- The Washington Times - Tuesday, January 8, 2019

Former Trump campaign chairman Paul Manafort shared polling data and discussed U.S. policy in Ukraine with a Russian national with alleged ties to that country’s intelligence agencies, according to a Tuesday court filing that was meant to be redacted by Manafort’s lawyers but mistakenly was made public.

On “more than one occasion,” Manafort shared polling data related to the 2016 presidential campaign and discussed a Ukrainian peace plan with Konstantin Kilimnik, a former business associate, according to the filing by Manafort’s legal team.

Manafort and Mr. Kilimnik also met in Madrid, according to the filing. The lawyers did not disclose when the meeting took place, but an unredacted portion of the filing said some events occurred while Manafort was managing President Trump’s 2016 campaign.

The details are the first public revelation linking a Trump campaign official to someone believed to have ties to the Kremlin. It is the also the first acknowledgment that special counsel Robert Mueller, who is investigating Russian meddling in the 2016 election, may have found a connection between the Trump campaign and Russia.

Mr. Kilimnik is believed to a key figure in the Mueller probe. He has not been charged with any crime related to election interference, but he does face charges for allegedly helping Manafort tamper with witnesses before his criminal trial in the District of Columbia.



The revelations were supposed to be redacted but could be accessed because of an apparent filing error. The error later was corrected.

The filing was a response by Manafort’s attorneys to Mr. Mueller’s accusation that he had lied to prosecutors. After pleading guilty in a D.C. federal court last year, Manafort agreed to cooperate with Mr. Mueller. However, Mr. Mueller said Manafort had provided untrue information and threatened to void his plea agreement.

Manafort’s attorneys insisted he “provided complete and truthful information to the best of his ability.”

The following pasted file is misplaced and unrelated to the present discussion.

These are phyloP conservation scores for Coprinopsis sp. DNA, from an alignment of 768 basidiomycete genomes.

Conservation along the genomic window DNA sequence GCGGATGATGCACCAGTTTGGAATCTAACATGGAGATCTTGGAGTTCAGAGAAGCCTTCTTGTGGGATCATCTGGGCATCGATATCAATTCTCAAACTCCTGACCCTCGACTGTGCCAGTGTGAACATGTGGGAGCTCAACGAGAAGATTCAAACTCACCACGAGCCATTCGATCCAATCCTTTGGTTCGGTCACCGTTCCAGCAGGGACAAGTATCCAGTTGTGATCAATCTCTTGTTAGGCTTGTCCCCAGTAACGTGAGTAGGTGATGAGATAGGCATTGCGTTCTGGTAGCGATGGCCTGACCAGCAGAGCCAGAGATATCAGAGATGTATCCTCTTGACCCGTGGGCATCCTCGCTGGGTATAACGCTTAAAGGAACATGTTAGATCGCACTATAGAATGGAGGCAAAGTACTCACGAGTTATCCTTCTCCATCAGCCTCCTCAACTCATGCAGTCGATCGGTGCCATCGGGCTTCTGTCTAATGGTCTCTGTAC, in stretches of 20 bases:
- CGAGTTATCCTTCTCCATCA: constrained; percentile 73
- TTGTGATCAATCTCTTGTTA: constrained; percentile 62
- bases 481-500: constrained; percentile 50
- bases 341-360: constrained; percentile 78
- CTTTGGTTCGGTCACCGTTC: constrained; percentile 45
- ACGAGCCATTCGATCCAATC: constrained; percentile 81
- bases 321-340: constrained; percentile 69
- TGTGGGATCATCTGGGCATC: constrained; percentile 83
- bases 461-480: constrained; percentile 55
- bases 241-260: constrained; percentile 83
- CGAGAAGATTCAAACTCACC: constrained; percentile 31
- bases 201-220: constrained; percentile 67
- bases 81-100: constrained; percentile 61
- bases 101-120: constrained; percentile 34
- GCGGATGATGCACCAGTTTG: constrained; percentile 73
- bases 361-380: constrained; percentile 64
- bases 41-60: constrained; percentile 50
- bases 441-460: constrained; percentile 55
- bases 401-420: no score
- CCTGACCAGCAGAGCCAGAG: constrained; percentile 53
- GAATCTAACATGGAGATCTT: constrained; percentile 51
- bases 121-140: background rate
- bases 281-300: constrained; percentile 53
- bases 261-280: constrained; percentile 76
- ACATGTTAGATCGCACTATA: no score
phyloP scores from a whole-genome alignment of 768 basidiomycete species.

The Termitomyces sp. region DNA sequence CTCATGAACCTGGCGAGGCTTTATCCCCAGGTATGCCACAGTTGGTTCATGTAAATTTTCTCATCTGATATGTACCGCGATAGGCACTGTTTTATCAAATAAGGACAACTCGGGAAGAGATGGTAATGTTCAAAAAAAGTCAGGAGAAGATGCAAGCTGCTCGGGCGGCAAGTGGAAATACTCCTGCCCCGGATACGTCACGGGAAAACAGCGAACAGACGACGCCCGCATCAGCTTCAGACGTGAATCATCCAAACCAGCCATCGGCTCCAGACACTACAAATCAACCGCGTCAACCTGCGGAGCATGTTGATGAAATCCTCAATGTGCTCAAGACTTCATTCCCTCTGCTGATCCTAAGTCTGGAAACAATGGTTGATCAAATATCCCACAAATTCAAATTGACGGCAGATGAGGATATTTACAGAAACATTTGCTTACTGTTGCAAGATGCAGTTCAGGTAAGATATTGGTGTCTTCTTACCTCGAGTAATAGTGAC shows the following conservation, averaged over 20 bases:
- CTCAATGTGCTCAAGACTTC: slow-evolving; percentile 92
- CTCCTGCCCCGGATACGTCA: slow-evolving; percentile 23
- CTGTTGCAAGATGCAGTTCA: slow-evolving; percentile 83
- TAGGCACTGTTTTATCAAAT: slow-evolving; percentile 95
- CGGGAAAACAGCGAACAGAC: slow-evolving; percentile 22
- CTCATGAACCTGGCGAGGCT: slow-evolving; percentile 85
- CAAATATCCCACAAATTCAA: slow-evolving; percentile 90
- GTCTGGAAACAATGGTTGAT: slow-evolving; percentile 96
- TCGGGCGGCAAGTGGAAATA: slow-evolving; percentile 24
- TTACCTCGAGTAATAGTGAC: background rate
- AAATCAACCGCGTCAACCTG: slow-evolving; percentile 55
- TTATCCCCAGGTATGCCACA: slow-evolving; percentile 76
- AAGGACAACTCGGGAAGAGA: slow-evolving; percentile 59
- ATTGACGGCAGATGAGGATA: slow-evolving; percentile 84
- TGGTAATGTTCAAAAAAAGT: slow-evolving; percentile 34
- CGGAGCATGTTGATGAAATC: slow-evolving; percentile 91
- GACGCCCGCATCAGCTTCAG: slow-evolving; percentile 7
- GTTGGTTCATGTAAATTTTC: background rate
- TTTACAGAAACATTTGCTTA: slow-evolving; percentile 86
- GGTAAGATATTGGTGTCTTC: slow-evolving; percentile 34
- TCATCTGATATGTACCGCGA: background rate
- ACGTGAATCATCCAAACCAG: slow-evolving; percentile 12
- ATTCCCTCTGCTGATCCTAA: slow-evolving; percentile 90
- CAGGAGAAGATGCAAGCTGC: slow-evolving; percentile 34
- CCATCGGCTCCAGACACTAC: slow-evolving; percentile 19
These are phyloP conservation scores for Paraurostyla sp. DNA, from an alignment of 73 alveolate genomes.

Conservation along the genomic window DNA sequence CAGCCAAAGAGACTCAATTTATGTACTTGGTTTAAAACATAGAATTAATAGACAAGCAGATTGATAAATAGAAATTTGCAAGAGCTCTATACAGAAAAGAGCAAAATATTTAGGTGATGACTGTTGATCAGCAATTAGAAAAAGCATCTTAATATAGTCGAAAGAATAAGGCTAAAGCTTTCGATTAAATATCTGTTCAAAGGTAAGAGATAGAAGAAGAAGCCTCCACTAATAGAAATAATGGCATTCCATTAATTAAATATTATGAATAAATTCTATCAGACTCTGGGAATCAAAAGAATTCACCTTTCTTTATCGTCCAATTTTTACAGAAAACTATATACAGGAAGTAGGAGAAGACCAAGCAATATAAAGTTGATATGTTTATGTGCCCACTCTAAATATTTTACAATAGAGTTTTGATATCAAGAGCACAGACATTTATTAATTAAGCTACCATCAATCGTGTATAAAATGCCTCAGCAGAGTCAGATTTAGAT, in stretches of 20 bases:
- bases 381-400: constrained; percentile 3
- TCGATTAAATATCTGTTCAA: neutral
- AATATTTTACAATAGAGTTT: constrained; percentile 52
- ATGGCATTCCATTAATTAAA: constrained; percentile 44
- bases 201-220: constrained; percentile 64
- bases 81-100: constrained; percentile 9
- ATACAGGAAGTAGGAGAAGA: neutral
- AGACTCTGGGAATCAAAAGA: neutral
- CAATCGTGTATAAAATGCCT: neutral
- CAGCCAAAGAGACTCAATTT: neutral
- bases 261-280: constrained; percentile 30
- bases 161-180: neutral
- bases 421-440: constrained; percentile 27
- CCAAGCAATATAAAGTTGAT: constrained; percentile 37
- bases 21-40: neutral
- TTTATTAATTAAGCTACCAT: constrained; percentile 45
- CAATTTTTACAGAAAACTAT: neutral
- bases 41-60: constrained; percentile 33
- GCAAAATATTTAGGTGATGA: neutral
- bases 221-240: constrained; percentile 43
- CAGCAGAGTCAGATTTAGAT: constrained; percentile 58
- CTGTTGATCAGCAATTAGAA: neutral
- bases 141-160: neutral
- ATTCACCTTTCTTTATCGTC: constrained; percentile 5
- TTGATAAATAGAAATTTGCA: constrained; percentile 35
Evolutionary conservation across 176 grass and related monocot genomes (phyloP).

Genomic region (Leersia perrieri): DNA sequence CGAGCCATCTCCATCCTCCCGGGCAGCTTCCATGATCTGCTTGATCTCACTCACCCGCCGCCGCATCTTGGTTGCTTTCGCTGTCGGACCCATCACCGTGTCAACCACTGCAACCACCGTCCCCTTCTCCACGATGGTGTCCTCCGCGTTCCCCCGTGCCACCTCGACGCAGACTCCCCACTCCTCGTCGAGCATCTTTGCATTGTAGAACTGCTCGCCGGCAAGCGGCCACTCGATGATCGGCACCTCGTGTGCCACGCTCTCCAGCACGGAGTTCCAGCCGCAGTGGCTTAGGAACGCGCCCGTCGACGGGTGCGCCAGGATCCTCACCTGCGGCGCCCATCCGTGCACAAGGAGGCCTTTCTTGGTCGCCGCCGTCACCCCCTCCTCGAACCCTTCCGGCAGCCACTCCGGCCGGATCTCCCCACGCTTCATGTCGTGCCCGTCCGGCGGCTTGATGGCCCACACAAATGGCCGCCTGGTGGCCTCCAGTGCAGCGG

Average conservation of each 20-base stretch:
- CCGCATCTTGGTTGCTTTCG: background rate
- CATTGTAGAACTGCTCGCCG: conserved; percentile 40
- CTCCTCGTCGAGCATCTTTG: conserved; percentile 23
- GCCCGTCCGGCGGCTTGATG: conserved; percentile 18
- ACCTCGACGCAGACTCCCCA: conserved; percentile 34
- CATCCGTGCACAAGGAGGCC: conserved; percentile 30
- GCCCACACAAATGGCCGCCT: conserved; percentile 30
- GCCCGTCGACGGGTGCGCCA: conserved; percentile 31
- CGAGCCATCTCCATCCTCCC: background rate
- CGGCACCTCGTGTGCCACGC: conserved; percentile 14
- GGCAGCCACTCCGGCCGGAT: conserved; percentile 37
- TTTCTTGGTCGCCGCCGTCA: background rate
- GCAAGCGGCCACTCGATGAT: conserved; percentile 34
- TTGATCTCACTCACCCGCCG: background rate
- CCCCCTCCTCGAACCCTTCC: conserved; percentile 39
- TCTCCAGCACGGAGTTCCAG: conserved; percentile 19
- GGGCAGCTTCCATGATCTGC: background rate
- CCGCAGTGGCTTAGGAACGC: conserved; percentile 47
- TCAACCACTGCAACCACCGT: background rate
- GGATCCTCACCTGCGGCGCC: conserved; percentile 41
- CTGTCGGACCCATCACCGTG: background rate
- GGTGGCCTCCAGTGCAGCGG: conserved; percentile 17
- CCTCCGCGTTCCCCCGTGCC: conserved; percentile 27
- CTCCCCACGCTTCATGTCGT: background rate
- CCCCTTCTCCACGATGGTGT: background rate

“He attempted to live up the requirements of his cooperation agreement and provided meaningful cooperation relating to several key areas under current government investigation,” Manafort attorney Kevin Downing wrote.

If Manafort forgot details, Mr. Downing said, it was because his time in a Virginia jail had taken a toll on his physical and mental health.

“For several months Mr. Manafort has suffered from severe gout, at times confining him to a wheelchair,” the attorney wrote. “He also suffers from depression and anxiety and, due to the facility’s visitation regulations, has had very little contact with his family.”

Mr. Downing also chalked up Manafort’s confusion to the hours and lengths of his interviews, which spanned nine meetings with Mr. Mueller’s team. The attorney said Manafort began talking with investigators before dawn, answering questions for “many hours” and “usually the entire day.”

Although Manafort’s attorneys could request an evidentiary hearing on the claim he lied to Mr. Mueller’s team, they suggested the matter be addressed in a pre-sentencing report compiled by the probation office.

However, U.S. District Judge Amy Berman Jackson could hold such a hearing if she finds it necessary.

Mr. Mueller’s team said last month Manafort lied about his connection with Mr. Kilimnik and a wire transfer to a company he was working with.

But his attorneys on Tuesday chalked up the discrepancies to “confusion” on Manafort’s part. They said Manafort was unclear on how the payment was recorded by his accountant. His lawyers also said prosecutors have not provided witness statements disputing Manafort’s account.

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